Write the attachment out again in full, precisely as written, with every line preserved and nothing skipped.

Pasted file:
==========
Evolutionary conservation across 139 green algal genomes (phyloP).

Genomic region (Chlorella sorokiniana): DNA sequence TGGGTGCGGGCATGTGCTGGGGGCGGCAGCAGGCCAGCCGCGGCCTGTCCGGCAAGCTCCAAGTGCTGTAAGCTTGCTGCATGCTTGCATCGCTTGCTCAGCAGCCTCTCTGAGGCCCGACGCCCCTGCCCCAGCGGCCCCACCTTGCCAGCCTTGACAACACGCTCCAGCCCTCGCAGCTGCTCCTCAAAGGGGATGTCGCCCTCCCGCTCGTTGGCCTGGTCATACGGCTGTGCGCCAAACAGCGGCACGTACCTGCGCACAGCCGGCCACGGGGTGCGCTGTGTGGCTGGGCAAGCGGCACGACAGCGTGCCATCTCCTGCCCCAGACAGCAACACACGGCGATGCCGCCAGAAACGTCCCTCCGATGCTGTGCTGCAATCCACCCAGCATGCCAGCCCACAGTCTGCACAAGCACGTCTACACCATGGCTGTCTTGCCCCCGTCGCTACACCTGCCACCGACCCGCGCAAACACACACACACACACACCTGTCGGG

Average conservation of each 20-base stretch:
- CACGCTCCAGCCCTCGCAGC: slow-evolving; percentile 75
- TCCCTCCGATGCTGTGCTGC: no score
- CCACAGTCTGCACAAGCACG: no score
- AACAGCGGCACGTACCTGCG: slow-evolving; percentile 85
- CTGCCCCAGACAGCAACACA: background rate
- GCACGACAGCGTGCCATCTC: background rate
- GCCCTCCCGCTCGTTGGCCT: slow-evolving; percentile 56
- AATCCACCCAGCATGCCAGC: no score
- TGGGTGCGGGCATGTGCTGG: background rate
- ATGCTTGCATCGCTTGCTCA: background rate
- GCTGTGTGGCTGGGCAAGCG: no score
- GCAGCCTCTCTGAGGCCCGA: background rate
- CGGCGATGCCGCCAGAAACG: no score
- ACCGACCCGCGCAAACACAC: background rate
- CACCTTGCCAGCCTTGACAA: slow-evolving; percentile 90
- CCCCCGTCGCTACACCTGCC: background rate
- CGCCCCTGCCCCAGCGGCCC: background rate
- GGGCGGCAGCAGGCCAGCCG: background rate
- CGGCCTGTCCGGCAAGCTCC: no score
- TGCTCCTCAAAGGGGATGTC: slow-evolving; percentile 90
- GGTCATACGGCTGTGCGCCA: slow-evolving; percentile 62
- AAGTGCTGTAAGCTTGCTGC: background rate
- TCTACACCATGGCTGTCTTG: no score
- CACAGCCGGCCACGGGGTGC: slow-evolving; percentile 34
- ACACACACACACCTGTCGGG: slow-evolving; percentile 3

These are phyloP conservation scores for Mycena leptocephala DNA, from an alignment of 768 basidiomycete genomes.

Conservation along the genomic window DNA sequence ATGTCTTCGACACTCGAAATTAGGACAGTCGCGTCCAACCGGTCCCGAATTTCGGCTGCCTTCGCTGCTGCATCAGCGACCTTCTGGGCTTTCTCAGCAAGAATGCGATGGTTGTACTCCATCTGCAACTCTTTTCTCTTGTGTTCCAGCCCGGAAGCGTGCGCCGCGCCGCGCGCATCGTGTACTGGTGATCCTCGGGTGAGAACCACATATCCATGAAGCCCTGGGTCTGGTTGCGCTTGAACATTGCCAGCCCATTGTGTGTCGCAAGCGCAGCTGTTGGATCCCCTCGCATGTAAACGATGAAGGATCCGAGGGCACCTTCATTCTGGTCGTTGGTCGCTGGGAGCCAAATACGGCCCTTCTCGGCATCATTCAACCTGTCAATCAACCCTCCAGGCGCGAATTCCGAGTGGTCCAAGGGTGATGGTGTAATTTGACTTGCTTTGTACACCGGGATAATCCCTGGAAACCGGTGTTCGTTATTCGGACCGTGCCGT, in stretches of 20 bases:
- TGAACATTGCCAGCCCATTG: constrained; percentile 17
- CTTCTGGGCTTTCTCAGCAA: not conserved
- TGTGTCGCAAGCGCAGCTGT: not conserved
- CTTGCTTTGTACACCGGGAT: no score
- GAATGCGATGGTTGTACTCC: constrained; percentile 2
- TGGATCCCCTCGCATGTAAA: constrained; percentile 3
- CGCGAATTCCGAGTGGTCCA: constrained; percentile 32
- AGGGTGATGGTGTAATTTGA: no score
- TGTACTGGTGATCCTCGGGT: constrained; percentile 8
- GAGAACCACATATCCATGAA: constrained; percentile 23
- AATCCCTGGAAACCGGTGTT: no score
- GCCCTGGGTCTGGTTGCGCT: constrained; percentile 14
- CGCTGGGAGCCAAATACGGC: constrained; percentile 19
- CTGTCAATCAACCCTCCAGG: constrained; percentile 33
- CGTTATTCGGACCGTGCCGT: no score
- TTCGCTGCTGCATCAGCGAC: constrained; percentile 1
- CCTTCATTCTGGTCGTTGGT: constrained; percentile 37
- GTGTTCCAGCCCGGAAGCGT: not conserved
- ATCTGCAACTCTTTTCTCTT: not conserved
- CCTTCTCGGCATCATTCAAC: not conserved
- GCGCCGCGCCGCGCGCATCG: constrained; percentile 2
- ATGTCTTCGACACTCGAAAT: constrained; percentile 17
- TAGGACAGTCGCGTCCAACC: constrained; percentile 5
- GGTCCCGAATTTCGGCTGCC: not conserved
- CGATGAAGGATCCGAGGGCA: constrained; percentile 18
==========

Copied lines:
Evolutionary conservation across 139 green algal genomes (phyloP).

Genomic region (Chlorella sorokiniana): DNA sequence TGGGTGCGGGCATGTGCTGGGGGCGGCAGCAGGCCAGCCGCGGCCTGTCCGGCAAGCTCCAAGTGCTGTAAGCTTGCTGCATGCTTGCATCGCTTGCTCAGCAGCCTCTCTGAGGCCCGACGCCCCTGCCCCAGCGGCCCCACCTTGCCAGCCTTGACAACACGCTCCAGCCCTCGCAGCTGCTCCTCAAAGGGGATGTCGCCCTCCCGCTCGTTGGCCTGGTCATACGGCTGTGCGCCAAACAGCGGCACGTACCTGCGCACAGCCGGCCACGGGGTGCGCTGTGTGGCTGGGCAAGCGGCACGACAGCGTGCCATCTCCTGCCCCAGACAGCAACACACGGCGATGCCGCCAGAAACGTCCCTCCGATGCTGTGCTGCAATCCACCCAGCATGCCAGCCCACAGTCTGCACAAGCACGTCTACACCATGGCTGTCTTGCCCCCGTCGCTACACCTGCCACCGACCCGCGCAAACACACACACACACACACCTGTCGGG

Average conservation of each 20-base stretch:
- CACGCTCCAGCCCTCGCAGC: slow-evolving; percentile 75
- TCCCTCCGATGCTGTGCTGC: no score
- CCACAGTCTGCACAAGCACG: no score
- AACAGCGGCACGTACCTGCG: slow-evolving; percentile 85
- CTGCCCCAGACAGCAACACA: background rate
- GCACGACAGCGTGCCATCTC: background rate
- GCCCTCCCGCTCGTTGGCCT: slow-evolving; percentile 56
- AATCCACCCAGCATGCCAGC: no score
- TGGGTGCGGGCATGTGCTGG: background rate
- ATGCTTGCATCGCTTGCTCA: background rate
- GCTGTGTGGCTGGGCAAGCG: no score
- GCAGCCTCTCTGAGGCCCGA: background rate
- CGGCGATGCCGCCAGAAACG: no score
- ACCGACCCGCGCAAACACAC: background rate
- CACCTTGCCAGCCTTGACAA: slow-evolving; percentile 90
- CCCCCGTCGCTACACCTGCC: background rate
- CGCCCCTGCCCCAGCGGCCC: background rate
- GGGCGGCAGCAGGCCAGCCG: background rate
- CGGCCTGTCCGGCAAGCTCC: no score
- TGCTCCTCAAAGGGGATGTC: slow-evolving; percentile 90
- GGTCATACGGCTGTGCGCCA: slow-evolving; percentile 62
- AAGTGCTGTAAGCTTGCTGC: background rate
- TCTACACCATGGCTGTCTTG: no score
- CACAGCCGGCCACGGGGTGC: slow-evolving; percentile 34
- ACACACACACACCTGTCGGG: slow-evolving; percentile 3

These are phyloP conservation scores for Mycena leptocephala DNA, from an alignment of 768 basidiomycete genomes.

Conservation along the genomic window DNA sequence ATGTCTTCGACACTCGAAATTAGGACAGTCGCGTCCAACCGGTCCCGAATTTCGGCTGCCTTCGCTGCTGCATCAGCGACCTTCTGGGCTTTCTCAGCAAGAATGCGATGGTTGTACTCCATCTGCAACTCTTTTCTCTTGTGTTCCAGCCCGGAAGCGTGCGCCGCGCCGCGCGCATCGTGTACTGGTGATCCTCGGGTGAGAACCACATATCCATGAAGCCCTGGGTCTGGTTGCGCTTGAACATTGCCAGCCCATTGTGTGTCGCAAGCGCAGCTGTTGGATCCCCTCGCATGTAAACGATGAAGGATCCGAGGGCACCTTCATTCTGGTCGTTGGTCGCTGGGAGCCAAATACGGCCCTTCTCGGCATCATTCAACCTGTCAATCAACCCTCCAGGCGCGAATTCCGAGTGGTCCAAGGGTGATGGTGTAATTTGACTTGCTTTGTACACCGGGATAATCCCTGGAAACCGGTGTTCGTTATTCGGACCGTGCCGT, in stretches of 20 bases:
- TGAACATTGCCAGCCCATTG: constrained; percentile 17
- CTTCTGGGCTTTCTCAGCAA: not conserved
- TGTGTCGCAAGCGCAGCTGT: not conserved
- CTTGCTTTGTACACCGGGAT: no score
- GAATGCGATGGTTGTACTCC: constrained; percentile 2
- TGGATCCCCTCGCATGTAAA: constrained; percentile 3
- CGCGAATTCCGAGTGGTCCA: constrained; percentile 32
- AGGGTGATGGTGTAATTTGA: no score
- TGTACTGGTGATCCTCGGGT: constrained; percentile 8
- GAGAACCACATATCCATGAA: constrained; percentile 23
- AATCCCTGGAAACCGGTGTT: no score
- GCCCTGGGTCTGGTTGCGCT: constrained; percentile 14
- CGCTGGGAGCCAAATACGGC: constrained; percentile 19
- CTGTCAATCAACCCTCCAGG: constrained; percentile 33
- CGTTATTCGGACCGTGCCGT: no score
- TTCGCTGCTGCATCAGCGAC: constrained; percentile 1
- CCTTCATTCTGGTCGTTGGT: constrained; percentile 37
- GTGTTCCAGCCCGGAAGCGT: not conserved
- ATCTGCAACTCTTTTCTCTT: not conserved
- CCTTCTCGGCATCATTCAAC: not conserved
- GCGCCGCGCCGCGCGCATCG: constrained; percentile 2
- ATGTCTTCGACACTCGAAAT: constrained; percentile 17
- TAGGACAGTCGCGTCCAACC: constrained; percentile 5
- GGTCCCGAATTTCGGCTGCC: not conserved
- CGATGAAGGATCCGAGGGCA: constrained; percentile 18